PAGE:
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$12 million project aims to 'reverse-engineer' the brain to help computers learn

AITopics Original Links

Teaching computers to learn the way we do is widely considered an important step toward better artificial intelligence, but it's hard to achieve without a good understanding of how we think. With that premise in mind, a new $12 million effort launched Wednesday with aims to "reverse-engineer" the human brain. Led by Tai Sing Lee, a professor in Carnegie Mellon University's Computer Science Department and the Center for the Neural Basis of Cognition (CNBC), the five-year project seeks to unlock the secrets of neural circuitry and the brain's learning methods. Ultimately, the goal is to improve neural networks, the computational models often used for AI in applications including self-driving cars, automated trading, and facial and speech recognition. "Today's neural nets use algorithms that were essentially developed in the early 1980s," Lee said.


The U.S. Government Launches a $100-Million "Apollo Project of the Brain"

AITopics Original Links

Three decades ago, the U.S. government launched the Human Genome Project, a 13-year endeavor to sequence and map all the genes of the human species. Although initially met with skepticism and even opposition, the project has since transformed the field of genetics and is today considered one of the most successful scientific enterprises in history. Now the Intelligence Advanced Research Projects Activity (IARPA), a research organization for the intelligence community modeled after the defense department's famed DARPA, has dedicated $100 million to a similarly ambitious project. The Machine Intelligence from Cortical Networks program, or MICrONS, aims to reverse-engineer one cubic millimeter of the brain, study the way it makes computations, and use those findings to better inform algorithms in machine learning and artificial intelligence. IARPA has recruited three teams, led by David Cox, a biologist and computer scientist at Harvard University, Tai Sing Lee, a computer scientist at Carnegie Mellon University, and Andreas Tolias, a neuroscientist at the Baylor College of Medicine.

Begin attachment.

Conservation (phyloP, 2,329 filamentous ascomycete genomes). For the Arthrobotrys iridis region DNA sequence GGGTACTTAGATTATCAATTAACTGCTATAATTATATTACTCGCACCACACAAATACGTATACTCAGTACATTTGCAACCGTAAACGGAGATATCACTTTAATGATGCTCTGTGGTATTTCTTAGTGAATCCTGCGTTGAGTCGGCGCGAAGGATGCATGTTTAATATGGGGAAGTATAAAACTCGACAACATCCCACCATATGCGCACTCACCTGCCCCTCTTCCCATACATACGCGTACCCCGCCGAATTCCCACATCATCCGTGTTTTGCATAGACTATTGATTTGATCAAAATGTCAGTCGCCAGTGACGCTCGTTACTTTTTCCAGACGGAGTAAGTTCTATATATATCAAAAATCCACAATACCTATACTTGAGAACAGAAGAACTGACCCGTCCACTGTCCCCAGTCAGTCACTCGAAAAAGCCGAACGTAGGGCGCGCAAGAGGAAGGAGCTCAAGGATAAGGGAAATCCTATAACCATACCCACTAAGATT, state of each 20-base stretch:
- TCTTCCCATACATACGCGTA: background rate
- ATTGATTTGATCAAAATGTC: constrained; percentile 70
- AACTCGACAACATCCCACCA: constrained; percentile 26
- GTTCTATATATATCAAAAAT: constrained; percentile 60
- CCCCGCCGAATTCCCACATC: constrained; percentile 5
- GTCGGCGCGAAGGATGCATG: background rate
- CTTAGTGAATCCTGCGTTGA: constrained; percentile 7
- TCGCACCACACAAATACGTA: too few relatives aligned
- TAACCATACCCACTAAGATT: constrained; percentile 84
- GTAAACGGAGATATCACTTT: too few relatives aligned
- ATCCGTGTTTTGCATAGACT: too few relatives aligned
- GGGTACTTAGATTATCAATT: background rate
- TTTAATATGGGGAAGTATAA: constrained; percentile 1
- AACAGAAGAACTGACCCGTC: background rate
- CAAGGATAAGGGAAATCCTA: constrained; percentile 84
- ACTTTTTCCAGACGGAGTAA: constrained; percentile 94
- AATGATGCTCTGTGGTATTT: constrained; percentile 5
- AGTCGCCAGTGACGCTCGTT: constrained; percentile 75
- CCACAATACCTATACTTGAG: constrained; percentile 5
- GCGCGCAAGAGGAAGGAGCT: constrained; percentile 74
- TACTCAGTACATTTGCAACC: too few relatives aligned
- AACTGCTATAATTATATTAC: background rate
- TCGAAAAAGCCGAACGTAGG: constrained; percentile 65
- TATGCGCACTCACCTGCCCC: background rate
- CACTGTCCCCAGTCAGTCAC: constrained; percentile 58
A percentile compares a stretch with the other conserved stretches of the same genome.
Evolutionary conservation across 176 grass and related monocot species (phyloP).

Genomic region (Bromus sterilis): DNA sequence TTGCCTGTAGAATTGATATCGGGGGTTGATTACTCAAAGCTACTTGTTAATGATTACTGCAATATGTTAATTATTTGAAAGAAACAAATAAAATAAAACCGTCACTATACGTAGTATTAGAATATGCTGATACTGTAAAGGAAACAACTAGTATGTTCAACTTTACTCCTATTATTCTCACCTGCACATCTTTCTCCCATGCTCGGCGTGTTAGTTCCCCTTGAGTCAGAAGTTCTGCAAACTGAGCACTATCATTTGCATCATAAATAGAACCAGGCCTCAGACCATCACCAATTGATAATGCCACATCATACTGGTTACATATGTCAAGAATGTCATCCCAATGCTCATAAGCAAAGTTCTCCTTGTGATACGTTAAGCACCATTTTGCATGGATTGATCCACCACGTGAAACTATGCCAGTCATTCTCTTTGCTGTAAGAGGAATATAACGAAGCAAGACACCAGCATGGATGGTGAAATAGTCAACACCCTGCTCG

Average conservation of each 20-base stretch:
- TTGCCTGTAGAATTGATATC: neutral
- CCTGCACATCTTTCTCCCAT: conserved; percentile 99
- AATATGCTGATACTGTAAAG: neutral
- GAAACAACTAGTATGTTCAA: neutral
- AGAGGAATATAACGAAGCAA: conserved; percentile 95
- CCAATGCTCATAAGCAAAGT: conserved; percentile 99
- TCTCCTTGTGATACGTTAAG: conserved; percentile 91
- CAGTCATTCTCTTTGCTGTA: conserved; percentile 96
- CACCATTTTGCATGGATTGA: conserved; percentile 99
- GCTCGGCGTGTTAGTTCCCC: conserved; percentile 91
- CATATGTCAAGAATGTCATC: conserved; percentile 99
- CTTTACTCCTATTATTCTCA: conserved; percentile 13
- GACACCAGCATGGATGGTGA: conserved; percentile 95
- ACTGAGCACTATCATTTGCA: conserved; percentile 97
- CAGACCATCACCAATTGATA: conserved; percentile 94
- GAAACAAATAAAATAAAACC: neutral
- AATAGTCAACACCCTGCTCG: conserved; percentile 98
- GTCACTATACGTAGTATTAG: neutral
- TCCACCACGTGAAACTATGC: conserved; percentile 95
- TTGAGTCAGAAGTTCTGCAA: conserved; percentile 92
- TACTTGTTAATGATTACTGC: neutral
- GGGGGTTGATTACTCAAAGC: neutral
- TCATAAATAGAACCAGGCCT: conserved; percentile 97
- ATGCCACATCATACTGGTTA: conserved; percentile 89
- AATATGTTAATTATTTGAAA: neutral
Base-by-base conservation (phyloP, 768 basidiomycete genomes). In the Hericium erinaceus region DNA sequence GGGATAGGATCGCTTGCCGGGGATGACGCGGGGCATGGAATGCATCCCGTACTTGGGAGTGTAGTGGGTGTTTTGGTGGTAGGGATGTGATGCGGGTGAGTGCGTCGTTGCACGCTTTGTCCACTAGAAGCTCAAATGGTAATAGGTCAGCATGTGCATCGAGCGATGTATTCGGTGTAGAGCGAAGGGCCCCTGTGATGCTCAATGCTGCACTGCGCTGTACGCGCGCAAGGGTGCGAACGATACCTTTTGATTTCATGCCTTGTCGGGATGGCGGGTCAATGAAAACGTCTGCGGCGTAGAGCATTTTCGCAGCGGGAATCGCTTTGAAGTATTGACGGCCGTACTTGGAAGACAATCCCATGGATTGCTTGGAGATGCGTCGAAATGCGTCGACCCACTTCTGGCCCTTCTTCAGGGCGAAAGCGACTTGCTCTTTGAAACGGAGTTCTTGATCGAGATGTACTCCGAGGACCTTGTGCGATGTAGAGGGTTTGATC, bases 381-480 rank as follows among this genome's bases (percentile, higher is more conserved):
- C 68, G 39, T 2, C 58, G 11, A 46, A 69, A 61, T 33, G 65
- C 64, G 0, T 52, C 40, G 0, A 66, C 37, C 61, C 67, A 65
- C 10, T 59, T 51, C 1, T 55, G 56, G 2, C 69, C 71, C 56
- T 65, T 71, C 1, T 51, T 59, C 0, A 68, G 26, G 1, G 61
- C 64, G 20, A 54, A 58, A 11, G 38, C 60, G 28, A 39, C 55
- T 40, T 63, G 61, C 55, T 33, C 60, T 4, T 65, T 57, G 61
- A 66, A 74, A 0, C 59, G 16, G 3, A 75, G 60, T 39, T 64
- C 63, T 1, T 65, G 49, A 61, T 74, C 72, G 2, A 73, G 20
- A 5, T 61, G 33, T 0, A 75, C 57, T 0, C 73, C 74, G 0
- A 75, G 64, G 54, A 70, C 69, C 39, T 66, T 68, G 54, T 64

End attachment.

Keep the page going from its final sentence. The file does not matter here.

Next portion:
AI Designers Find Inspiration in Rat Brains

IEEE Spectrum Robotics

When the rat sees object A, it must lick the nozzle on the left to get a drop of sweet juice; when it sees object B, the juice will be in the right nozzle. But the objects are presented in various orientations, so the rat has to mentally rotate each shape on display and decide if it matches A or B. Interspersed with training sessions are imaging sessions, for which the rats are taken down the hall to another lab where a bulky microscope is draped in black cloth, looking like an old-fashioned photographer's setup. Here, the team uses a two-photon excitation microscope to examine the animal's visual cortex while it's looking at a screen displaying the now-familiar objects A and B, again in various orientations. The microscope records flashes of fluorescence when its laser hits active neurons, and the 3D video shows patterns that resemble green fireflies winking on and off in a summer night. Cox is keen to see how those patterns change as the animal becomes expert at its task.


AI Designers Find Inspiration in Rat Brains

#artificialintelligence

When the rat sees object A, it must lick the nozzle on the left to get a drop of sweet juice; when it sees object B, the juice will be in the right nozzle. But the objects are presented in various orientations, so the rat has to mentally rotate each shape on display and decide if it matches A or B. Interspersed with training sessions are imaging sessions, for which the rats are taken down the hall to another lab where a bulky microscope is draped in black cloth, looking like an old-fashioned photographer's setup. Here, the team uses a two-photon excitation microscope to examine the animal's visual cortex while it's looking at a screen displaying the now-familiar objects A and B, again in various orientations. The microscope records flashes of fluorescence when its laser hits active neurons, and the 3D video shows patterns that resemble green fireflies winking on and off in a summer night. Cox is keen to see how those patterns change as the animal becomes expert at its task.


A Map of the Brain Could Teach Machines to See Like You

AITopics Original Links

Take a three-year-old to the zoo, and she intuitively knows that the long-necked creature nibbling leaves is the same thing as the giraffe in her picture book. That superficially easy feat is in reality quite sophisticated. The cartoon drawing is a frozen silhouette of simple lines, while the living animal is awash in color, texture, movement and light. It can contort into different shapes and looks different from every angle. Humans excel at this kind of task.